British Museum blog

Letting off steam: communicating through music, cloth and song in eastern Africa

Chris Spring, Curator, African collection, British Museum

When I began to prepare for the Asahi Shimbun Display Music, celebration and healing: the Sudanese lyre, I realised at once that zār ceremonies in Sudan, Egypt and Ethiopia (which were aimed at calming the restless spirits within those possessed and at which lyres of the type featured in the show would have been played), represent one among several different ways for women to communicate a range of ideas and concerns which cannot be spoken out loud in daily society. My fieldwork in eastern Africa over the past 15 years has taught me that kanga cloth and taarab music are two other means of communicating widely used by women in the region.

Sudanese lyre. 19th century. H. 40.5 cm. British Museum Af1917,0411.1

Sudanese lyre. 19th century. H. 40.5 cm. British Museum Af1917,0411.1

Printed cotton manga, with inscription which reads 'You know nothing'. Tanzania, early 21st century. 105 x 154 cm. British Museum Af2002,09.4.

Printed cotton kanga, with inscription which reads ‘You know nothing’. Tanzania, early 21st century. 105 x 154 cm. British Museum Af2002,09.4.

The very first kanga I acquired for the British Museum on Zanzibar back in 2002 (pictured above) was not printed in Africa at all but in India and it looked more like a Damien Hirst spot painting than anything else. On it was printed the Swahili slogan HUJUI KITU ‘YOU KNOW NOTHING’, and that marked the beginning of a steep learning curve for me. ‘Who would wear such a thing?’, I asked my Tanzanian friend George Ngungulu. ‘Oh, maybe an older woman as a way of putting down her younger rivals’ he replied, ‘“You young people think you know everything, but HUJUI KITU – you know nothing!!” In other words, it’s a way of letting off steam without having to open your mouth or indulge in anything physical’, he explained.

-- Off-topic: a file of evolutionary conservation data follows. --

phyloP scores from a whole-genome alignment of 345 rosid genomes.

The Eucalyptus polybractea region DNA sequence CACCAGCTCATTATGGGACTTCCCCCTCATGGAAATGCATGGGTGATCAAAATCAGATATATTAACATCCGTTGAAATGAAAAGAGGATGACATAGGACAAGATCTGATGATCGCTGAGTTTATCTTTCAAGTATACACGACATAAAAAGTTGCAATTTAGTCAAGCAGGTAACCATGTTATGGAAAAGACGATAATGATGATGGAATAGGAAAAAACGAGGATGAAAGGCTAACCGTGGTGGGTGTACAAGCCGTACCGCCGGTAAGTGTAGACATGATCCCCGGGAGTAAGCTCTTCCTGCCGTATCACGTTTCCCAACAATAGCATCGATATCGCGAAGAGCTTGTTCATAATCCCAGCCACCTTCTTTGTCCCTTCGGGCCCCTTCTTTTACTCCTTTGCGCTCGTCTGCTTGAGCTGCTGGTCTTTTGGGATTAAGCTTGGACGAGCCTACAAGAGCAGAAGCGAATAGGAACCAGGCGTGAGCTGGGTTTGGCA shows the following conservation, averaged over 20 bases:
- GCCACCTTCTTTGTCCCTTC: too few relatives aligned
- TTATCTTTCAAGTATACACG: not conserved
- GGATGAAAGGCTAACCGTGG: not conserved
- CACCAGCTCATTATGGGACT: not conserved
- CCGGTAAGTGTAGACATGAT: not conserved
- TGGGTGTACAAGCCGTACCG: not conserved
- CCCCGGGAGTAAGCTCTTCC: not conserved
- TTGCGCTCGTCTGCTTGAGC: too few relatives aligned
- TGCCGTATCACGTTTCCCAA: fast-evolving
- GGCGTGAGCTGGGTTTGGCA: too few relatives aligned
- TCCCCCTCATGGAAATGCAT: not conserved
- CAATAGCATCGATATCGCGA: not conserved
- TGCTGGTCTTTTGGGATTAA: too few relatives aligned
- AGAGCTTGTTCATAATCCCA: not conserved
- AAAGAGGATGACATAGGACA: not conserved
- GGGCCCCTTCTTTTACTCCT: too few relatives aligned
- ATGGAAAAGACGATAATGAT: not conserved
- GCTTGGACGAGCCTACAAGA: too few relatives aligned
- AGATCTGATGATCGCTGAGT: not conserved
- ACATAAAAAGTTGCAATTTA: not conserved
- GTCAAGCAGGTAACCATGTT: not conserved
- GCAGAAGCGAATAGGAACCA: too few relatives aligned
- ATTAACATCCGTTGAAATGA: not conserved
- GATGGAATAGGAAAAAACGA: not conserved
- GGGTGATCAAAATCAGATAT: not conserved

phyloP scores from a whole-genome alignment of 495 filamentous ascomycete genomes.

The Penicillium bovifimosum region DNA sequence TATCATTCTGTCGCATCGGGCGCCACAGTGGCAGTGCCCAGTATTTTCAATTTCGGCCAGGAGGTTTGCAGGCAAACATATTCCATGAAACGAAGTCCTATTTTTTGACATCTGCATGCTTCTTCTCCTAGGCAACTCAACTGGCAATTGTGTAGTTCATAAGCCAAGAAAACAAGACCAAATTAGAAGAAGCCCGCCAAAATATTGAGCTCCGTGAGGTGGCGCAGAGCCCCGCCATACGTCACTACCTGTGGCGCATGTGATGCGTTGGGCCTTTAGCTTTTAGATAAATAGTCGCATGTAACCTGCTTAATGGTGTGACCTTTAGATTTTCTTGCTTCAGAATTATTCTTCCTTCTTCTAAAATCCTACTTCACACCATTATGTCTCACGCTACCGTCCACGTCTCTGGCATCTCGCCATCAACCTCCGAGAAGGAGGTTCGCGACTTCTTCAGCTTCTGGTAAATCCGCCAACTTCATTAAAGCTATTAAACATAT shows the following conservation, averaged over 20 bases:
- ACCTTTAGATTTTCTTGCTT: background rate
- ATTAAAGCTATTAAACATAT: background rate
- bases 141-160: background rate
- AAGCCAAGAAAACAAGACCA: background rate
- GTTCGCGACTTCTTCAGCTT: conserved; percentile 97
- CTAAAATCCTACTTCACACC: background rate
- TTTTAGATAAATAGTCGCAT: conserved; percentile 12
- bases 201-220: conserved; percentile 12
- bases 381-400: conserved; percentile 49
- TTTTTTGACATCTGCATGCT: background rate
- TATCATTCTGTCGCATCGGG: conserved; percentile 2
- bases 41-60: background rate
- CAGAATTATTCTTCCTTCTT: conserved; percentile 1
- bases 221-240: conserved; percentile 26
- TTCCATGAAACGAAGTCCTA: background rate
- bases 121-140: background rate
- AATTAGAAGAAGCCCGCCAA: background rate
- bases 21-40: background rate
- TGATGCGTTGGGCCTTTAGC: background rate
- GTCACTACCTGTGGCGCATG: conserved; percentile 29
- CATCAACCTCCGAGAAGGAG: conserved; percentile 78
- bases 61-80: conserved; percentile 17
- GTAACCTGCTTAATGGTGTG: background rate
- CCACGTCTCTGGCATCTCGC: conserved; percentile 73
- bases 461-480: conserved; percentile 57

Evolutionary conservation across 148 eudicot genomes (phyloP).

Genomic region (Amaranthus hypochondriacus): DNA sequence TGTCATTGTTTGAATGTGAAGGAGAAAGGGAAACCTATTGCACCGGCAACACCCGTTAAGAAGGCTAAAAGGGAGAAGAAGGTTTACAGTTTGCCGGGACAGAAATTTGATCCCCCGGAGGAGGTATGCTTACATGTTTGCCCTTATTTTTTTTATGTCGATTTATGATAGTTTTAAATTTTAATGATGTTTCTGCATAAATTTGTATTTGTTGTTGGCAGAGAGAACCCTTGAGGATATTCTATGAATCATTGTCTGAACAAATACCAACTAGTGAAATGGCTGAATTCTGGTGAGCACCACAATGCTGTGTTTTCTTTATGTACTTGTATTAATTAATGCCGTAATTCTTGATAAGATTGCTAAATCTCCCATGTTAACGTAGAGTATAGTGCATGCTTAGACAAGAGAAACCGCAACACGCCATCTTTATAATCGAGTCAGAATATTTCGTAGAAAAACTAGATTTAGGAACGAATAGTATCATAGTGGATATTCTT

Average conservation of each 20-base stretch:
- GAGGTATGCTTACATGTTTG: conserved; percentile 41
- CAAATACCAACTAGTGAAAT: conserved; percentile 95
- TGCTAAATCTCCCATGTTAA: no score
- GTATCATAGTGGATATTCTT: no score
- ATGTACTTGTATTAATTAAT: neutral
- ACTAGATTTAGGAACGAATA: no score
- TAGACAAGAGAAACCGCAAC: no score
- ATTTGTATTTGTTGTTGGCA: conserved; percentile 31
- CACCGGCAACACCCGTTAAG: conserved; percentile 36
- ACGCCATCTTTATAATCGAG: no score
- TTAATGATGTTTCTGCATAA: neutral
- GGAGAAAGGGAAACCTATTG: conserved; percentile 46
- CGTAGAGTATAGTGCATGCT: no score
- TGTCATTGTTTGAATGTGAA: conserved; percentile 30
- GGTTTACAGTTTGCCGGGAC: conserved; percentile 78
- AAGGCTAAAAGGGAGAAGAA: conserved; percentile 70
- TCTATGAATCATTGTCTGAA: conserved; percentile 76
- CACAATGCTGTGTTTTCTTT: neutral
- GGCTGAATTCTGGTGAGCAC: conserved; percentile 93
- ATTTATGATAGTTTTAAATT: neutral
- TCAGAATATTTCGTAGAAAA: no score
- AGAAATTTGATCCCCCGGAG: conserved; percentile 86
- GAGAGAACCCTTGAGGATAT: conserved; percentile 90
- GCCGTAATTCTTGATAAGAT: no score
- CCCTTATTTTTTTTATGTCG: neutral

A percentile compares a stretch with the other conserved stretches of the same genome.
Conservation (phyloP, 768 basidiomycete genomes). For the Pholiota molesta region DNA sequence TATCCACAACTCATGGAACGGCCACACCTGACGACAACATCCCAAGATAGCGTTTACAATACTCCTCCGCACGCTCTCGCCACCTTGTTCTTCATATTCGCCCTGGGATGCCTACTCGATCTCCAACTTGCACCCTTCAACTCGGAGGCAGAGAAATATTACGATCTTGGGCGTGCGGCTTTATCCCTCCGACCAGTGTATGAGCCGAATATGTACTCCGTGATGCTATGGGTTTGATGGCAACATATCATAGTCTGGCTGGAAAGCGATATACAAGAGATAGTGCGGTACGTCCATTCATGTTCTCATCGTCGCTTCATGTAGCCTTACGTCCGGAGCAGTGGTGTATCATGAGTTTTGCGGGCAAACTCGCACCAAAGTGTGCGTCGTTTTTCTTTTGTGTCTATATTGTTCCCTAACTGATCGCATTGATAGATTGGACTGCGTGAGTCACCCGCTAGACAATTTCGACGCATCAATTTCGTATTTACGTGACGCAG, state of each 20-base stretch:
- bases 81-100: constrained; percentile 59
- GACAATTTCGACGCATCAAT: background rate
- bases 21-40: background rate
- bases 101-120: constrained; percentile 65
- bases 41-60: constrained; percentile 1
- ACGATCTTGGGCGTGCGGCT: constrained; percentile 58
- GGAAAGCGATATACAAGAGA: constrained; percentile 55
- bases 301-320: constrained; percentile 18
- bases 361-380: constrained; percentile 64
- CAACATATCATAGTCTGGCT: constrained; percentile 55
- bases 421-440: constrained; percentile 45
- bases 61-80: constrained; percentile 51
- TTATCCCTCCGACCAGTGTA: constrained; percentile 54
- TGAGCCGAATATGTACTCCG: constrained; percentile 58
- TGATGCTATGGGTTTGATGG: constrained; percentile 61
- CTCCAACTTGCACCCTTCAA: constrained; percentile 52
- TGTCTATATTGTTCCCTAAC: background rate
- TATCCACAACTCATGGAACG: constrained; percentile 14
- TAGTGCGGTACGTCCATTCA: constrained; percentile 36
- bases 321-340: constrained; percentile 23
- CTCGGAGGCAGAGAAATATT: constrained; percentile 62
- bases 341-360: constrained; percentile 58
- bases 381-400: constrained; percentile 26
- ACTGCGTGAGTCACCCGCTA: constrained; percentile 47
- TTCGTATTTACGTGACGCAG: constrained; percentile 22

That kanga, together with many other textiles from eastern and southern Africa, is currently in the Royal Albert Memorial Museum in Exeter as part of the Social Fabric: African Textiles exhibition which I originally curated at the British Museum and which is now one of its ‘Museum in Britain’ touring exhibitions.

The unspoken language of the kanga provides a way of suggesting thoughts and feelings which cannot be said out loud, and of relieving suspicions and anxieties which inevitably arise, very much in the way women benefit from zār ceremonies in Sudan, Egypt and Ethiopia, though in zār women are permitted – even expected – to let off steam by behaving in outrageous ways which are definitely taboo in wider society. In common with zār, kangas regularly move between the realms of the secular and the sacred. They play a central role in all the major life-cycle ceremonies in a Swahili woman’s life, and yet may be used for the most mundane of functions. It is this ambivalence that makes kanga cloth almost emblematic of multi-faceted Swahili society.

While working in Tanzania and Kenya I also learned that there are interesting parallels between the development of kanga and of the style of musical performance known as taarab, which accompanies important occasions in coastal eastern Africa and on Zanzibar in particular – though the classical style of taarab originated in Egypt. I remember a wonderful performance by a taarab orchestra, fronted by a female singer, in a revered music club in Stone Town, Zanzibar. Listening to the singer, and watching women offering her money, I realised that there is a distinct similarity between the messages contained in kanga inscriptions and the sentiments expressed by the female taarab singers at the request of the women in the audience: both are vehicles which allow Swahili women to become involved in everyday personal or local disputes and rivalry by voicing opinions which cannot be overtly stated. So successful were both kanga and taarab in this role that legislation had to be brought in to regulate the vehemence with which they were being used in Tanzania!